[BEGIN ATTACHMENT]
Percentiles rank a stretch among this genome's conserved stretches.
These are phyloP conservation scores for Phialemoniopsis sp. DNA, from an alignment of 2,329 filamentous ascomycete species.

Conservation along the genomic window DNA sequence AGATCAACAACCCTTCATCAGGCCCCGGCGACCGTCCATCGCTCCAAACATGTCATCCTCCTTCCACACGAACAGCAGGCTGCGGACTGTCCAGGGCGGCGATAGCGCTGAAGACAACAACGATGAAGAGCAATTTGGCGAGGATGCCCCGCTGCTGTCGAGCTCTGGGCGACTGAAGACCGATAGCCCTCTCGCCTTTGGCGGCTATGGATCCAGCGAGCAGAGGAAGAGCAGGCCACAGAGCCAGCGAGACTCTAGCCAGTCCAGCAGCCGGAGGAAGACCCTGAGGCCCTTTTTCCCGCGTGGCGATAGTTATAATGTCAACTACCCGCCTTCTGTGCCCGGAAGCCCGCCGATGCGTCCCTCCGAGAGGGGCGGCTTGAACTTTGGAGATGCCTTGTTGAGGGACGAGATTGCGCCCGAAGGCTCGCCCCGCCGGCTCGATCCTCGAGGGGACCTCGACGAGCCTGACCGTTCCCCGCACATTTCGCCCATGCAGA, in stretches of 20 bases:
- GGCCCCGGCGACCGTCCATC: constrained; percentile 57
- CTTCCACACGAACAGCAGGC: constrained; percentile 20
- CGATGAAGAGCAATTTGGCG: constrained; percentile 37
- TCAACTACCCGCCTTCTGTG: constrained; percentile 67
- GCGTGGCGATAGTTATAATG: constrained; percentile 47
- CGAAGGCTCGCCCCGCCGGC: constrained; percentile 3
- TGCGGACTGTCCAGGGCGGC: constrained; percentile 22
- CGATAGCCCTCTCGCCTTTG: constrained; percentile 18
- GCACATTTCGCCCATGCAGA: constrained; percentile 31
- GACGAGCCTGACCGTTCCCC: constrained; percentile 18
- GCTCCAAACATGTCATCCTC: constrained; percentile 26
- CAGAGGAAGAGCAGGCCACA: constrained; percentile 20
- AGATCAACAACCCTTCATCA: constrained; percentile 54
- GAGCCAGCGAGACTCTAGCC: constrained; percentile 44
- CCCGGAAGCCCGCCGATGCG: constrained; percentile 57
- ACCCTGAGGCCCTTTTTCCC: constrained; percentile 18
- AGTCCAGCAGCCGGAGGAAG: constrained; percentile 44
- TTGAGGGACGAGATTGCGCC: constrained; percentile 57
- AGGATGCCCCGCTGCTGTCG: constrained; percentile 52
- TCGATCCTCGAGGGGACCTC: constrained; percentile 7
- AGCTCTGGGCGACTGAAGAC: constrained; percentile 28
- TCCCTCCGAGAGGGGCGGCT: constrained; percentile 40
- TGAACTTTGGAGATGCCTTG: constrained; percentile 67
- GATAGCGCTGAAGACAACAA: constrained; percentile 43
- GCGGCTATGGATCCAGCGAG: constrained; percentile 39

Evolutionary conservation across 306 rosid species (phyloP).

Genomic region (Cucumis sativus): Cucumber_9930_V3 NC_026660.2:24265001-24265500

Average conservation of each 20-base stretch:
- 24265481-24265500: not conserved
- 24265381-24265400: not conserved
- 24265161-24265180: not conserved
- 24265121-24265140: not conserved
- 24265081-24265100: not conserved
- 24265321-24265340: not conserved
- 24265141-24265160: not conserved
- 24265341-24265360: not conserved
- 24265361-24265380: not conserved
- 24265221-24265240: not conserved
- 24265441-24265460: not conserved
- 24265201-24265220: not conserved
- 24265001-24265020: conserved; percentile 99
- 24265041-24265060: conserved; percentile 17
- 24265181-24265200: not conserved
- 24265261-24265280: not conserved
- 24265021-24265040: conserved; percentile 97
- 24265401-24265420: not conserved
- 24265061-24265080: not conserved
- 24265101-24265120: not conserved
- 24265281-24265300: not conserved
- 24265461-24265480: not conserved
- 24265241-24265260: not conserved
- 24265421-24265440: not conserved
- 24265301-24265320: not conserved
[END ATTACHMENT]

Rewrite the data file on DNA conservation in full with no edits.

Percentiles rank a stretch among this genome's conserved stretches.
These are phyloP conservation scores for Phialemoniopsis sp. DNA, from an alignment of 2,329 filamentous ascomycete species.

Conservation along the genomic window DNA sequence AGATCAACAACCCTTCATCAGGCCCCGGCGACCGTCCATCGCTCCAAACATGTCATCCTCCTTCCACACGAACAGCAGGCTGCGGACTGTCCAGGGCGGCGATAGCGCTGAAGACAACAACGATGAAGAGCAATTTGGCGAGGATGCCCCGCTGCTGTCGAGCTCTGGGCGACTGAAGACCGATAGCCCTCTCGCCTTTGGCGGCTATGGATCCAGCGAGCAGAGGAAGAGCAGGCCACAGAGCCAGCGAGACTCTAGCCAGTCCAGCAGCCGGAGGAAGACCCTGAGGCCCTTTTTCCCGCGTGGCGATAGTTATAATGTCAACTACCCGCCTTCTGTGCCCGGAAGCCCGCCGATGCGTCCCTCCGAGAGGGGCGGCTTGAACTTTGGAGATGCCTTGTTGAGGGACGAGATTGCGCCCGAAGGCTCGCCCCGCCGGCTCGATCCTCGAGGGGACCTCGACGAGCCTGACCGTTCCCCGCACATTTCGCCCATGCAGA, in stretches of 20 bases:
- GGCCCCGGCGACCGTCCATC: constrained; percentile 57
- CTTCCACACGAACAGCAGGC: constrained; percentile 20
- CGATGAAGAGCAATTTGGCG: constrained; percentile 37
- TCAACTACCCGCCTTCTGTG: constrained; percentile 67
- GCGTGGCGATAGTTATAATG: constrained; percentile 47
- CGAAGGCTCGCCCCGCCGGC: constrained; percentile 3
- TGCGGACTGTCCAGGGCGGC: constrained; percentile 22
- CGATAGCCCTCTCGCCTTTG: constrained; percentile 18
- GCACATTTCGCCCATGCAGA: constrained; percentile 31
- GACGAGCCTGACCGTTCCCC: constrained; percentile 18
- GCTCCAAACATGTCATCCTC: constrained; percentile 26
- CAGAGGAAGAGCAGGCCACA: constrained; percentile 20
- AGATCAACAACCCTTCATCA: constrained; percentile 54
- GAGCCAGCGAGACTCTAGCC: constrained; percentile 44
- CCCGGAAGCCCGCCGATGCG: constrained; percentile 57
- ACCCTGAGGCCCTTTTTCCC: constrained; percentile 18
- AGTCCAGCAGCCGGAGGAAG: constrained; percentile 44
- TTGAGGGACGAGATTGCGCC: constrained; percentile 57
- AGGATGCCCCGCTGCTGTCG: constrained; percentile 52
- TCGATCCTCGAGGGGACCTC: constrained; percentile 7
- AGCTCTGGGCGACTGAAGAC: constrained; percentile 28
- TCCCTCCGAGAGGGGCGGCT: constrained; percentile 40
- TGAACTTTGGAGATGCCTTG: constrained; percentile 67
- GATAGCGCTGAAGACAACAA: constrained; percentile 43
- GCGGCTATGGATCCAGCGAG: constrained; percentile 39

Evolutionary conservation across 306 rosid species (phyloP).

Genomic region (Cucumis sativus): Cucumber_9930_V3 NC_026660.2:24265001-24265500

Average conservation of each 20-base stretch:
- 24265481-24265500: not conserved
- 24265381-24265400: not conserved
- 24265161-24265180: not conserved
- 24265121-24265140: not conserved
- 24265081-24265100: not conserved
- 24265321-24265340: not conserved
- 24265141-24265160: not conserved
- 24265341-24265360: not conserved
- 24265361-24265380: not conserved
- 24265221-24265240: not conserved
- 24265441-24265460: not conserved
- 24265201-24265220: not conserved
- 24265001-24265020: conserved; percentile 99
- 24265041-24265060: conserved; percentile 17
- 24265181-24265200: not conserved
- 24265261-24265280: not conserved
- 24265021-24265040: conserved; percentile 97
- 24265401-24265420: not conserved
- 24265061-24265080: not conserved
- 24265101-24265120: not conserved
- 24265281-24265300: not conserved
- 24265461-24265480: not conserved
- 24265241-24265260: not conserved
- 24265421-24265440: not conserved
- 24265301-24265320: not conserved